It seems that most of the installers for Perl are centered around installing Perl modules, not applications. Things like ExtUtils::MakeMaker and Module::Build are very well suited for modules, but require some additional work for Web Apps.
Ideally it would be nice to be able to do the following after checking out the source from the repository:
- Have missing dependencies detected
- Download and install dependencies from CPAN
- Run a command to "Build" the source into a final state (perform any source parsing or configuration necessary for the local environment).
- Run a command to install the built files into the appropriate locations. Not only the perl modules, but also things like template (.tt) files, and CGI scripts, JS and image files that should be web-accessible.
- Make sure proper permissions are set on installed files (and SELinux context if necessary).
Right now we have a system based on Module::Build that does most of this. The work was done by done by my co-worker who was learning to use Module::Build at the time, and we'd like some advice on generalizing our solution, since it's fairly app-specific right now. In particular, our system requires us to install dependencies by hand (although it does detect them).
Is there any particular system you've used that's been particularly successful? Do you have to write an installer based on Module::Build or ExtUtils::MakeMaker that's particular to your application, or is something more general available?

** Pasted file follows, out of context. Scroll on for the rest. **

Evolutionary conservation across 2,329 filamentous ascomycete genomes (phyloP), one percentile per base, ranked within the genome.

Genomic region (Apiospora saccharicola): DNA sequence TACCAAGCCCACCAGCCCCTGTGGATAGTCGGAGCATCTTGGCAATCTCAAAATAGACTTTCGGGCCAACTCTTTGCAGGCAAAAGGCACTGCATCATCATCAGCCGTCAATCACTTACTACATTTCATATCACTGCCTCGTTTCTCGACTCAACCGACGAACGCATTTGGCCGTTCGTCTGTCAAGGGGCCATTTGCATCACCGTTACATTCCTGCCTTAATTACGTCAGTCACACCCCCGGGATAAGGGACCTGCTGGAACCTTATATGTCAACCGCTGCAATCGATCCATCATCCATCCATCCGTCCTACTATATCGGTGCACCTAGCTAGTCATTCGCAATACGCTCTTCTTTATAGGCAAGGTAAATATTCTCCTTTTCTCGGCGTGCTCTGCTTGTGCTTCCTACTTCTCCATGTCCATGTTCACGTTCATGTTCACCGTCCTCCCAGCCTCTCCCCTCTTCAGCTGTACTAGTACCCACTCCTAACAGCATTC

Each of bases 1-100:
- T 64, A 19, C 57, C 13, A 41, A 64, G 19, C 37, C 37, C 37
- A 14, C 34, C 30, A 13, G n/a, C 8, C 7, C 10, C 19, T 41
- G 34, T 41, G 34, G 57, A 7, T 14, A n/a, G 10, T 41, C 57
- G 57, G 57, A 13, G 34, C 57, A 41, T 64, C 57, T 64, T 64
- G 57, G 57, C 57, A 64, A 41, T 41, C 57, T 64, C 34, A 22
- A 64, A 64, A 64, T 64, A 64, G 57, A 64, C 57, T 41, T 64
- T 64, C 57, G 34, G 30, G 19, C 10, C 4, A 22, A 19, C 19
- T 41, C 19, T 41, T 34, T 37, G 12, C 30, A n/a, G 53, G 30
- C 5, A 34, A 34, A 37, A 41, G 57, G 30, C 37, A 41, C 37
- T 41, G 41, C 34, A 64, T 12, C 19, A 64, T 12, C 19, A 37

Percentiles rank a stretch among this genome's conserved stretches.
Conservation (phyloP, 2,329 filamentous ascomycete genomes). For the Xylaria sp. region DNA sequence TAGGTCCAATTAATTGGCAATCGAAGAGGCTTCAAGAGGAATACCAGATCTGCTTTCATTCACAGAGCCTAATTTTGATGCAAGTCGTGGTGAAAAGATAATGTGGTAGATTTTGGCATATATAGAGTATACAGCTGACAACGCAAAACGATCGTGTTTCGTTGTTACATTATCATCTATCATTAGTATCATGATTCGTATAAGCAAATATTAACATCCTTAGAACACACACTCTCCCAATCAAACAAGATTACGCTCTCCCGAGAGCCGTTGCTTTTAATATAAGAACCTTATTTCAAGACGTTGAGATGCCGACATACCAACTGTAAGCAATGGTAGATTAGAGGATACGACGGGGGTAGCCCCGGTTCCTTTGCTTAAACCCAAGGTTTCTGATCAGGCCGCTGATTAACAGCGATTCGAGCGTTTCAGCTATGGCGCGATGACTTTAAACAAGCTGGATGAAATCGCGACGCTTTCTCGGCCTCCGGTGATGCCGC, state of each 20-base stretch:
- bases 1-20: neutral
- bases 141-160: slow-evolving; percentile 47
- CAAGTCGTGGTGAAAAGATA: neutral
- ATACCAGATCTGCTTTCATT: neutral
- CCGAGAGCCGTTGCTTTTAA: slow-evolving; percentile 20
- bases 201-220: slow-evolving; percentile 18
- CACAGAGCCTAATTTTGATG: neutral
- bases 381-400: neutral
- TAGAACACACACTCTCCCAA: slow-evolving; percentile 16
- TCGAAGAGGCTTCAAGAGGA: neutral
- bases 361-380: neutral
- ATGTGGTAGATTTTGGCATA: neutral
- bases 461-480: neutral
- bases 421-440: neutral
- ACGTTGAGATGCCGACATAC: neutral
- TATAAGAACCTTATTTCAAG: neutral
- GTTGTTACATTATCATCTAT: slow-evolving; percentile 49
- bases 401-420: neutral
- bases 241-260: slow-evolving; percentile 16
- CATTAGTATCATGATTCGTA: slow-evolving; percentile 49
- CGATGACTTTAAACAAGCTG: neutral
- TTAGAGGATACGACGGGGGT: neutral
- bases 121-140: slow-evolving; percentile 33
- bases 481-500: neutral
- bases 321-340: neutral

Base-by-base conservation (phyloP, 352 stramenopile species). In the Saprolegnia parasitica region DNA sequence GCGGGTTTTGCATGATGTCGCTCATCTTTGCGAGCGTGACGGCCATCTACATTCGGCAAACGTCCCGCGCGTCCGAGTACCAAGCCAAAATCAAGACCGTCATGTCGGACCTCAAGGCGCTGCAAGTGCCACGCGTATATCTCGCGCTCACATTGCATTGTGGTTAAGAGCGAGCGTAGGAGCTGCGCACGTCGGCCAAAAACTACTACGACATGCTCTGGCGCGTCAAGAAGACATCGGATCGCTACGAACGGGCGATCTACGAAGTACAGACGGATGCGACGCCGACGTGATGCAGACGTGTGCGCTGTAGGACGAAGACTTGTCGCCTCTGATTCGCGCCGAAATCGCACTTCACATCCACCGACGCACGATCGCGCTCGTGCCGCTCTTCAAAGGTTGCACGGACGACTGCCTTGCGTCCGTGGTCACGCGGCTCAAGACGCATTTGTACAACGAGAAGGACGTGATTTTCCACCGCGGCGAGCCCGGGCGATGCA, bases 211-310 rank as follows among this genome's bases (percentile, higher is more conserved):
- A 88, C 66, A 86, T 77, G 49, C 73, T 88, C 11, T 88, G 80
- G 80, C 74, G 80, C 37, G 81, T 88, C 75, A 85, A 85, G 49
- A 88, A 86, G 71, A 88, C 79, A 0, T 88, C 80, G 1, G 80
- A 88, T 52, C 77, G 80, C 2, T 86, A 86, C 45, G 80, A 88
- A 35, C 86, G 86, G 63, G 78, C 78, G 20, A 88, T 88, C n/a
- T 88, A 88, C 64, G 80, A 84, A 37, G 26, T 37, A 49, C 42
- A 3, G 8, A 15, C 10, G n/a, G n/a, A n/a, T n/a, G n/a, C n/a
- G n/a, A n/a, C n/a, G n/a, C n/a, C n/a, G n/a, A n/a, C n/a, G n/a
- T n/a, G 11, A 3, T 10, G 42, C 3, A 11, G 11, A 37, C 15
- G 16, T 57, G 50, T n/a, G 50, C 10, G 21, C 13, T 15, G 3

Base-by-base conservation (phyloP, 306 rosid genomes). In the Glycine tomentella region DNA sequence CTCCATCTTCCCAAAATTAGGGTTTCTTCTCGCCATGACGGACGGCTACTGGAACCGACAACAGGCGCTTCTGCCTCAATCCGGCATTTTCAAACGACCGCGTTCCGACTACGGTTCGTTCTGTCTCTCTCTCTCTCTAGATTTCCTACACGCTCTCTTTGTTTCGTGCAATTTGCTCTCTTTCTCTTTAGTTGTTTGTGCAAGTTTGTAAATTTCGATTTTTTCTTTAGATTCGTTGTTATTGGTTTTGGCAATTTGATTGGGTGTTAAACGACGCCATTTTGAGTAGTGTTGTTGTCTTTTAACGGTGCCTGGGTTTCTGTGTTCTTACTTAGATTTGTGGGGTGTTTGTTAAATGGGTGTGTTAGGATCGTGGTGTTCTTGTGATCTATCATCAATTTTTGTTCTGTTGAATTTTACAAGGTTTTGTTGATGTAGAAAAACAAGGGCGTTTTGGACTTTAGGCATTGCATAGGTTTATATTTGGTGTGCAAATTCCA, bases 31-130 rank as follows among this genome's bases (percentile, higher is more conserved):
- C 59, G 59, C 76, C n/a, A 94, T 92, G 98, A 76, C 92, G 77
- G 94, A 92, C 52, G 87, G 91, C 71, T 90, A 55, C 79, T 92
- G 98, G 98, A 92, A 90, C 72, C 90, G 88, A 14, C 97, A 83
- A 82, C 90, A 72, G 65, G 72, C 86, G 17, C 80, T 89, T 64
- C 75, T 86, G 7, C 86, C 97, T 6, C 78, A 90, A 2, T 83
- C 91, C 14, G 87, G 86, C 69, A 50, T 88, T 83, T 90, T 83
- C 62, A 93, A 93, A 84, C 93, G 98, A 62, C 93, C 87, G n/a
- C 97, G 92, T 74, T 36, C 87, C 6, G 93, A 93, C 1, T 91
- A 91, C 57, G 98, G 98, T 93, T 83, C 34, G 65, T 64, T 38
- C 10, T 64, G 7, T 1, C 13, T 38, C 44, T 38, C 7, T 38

EDIT: To answer brian's questions below:
- We can log into the machines
- We do not have root access to the machines
- The machines are all (ostensibly) identical builds of RHEL5 with SELinux enabled
- Currently, the people installing the machines are only programmers from our group, and our source is not available to the general public. However, it's conceivable our source could eventually be installed on someone else's machines in our organization, to be installed by their programmers or systems people.
- We install by checking out from the repository, though we'd like to have the option of using a distributed archive (see above).